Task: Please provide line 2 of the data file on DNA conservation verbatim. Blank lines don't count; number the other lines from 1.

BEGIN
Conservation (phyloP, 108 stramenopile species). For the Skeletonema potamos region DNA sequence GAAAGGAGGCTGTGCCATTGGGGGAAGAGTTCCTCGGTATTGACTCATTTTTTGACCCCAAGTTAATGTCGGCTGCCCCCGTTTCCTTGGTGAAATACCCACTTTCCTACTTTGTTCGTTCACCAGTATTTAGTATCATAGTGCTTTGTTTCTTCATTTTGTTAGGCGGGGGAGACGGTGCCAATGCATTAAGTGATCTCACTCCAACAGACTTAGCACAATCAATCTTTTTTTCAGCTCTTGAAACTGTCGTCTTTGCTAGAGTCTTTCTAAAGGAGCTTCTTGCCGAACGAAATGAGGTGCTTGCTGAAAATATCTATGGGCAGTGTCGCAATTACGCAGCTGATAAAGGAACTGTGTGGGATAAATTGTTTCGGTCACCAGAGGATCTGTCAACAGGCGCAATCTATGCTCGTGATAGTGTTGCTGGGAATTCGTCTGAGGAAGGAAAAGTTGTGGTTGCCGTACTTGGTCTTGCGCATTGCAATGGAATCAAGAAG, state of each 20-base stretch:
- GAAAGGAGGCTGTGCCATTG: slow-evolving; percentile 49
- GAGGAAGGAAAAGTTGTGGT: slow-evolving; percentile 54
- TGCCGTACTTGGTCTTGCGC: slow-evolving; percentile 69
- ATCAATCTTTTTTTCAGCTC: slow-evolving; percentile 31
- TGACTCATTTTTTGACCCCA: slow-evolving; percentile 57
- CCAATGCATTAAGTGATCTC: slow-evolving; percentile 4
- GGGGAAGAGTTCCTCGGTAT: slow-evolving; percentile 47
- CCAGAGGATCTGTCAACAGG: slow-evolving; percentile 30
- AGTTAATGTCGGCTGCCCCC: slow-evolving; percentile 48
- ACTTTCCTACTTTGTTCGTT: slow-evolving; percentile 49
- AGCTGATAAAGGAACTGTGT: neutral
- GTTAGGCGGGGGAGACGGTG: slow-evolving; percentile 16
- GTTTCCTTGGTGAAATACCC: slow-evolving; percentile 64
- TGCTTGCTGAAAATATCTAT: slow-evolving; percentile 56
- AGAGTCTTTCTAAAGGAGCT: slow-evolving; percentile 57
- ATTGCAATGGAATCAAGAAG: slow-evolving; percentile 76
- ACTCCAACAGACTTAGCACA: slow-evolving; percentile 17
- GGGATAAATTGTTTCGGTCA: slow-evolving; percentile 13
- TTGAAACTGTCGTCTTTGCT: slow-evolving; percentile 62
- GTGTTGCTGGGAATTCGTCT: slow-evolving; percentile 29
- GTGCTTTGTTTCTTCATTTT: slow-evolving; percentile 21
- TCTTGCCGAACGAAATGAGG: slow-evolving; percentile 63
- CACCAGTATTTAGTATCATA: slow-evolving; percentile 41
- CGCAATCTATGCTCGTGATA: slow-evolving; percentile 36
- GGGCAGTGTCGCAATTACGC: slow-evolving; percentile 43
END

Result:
- GAAAGGAGGCTGTGCCATTG: slow-evolving; percentile 49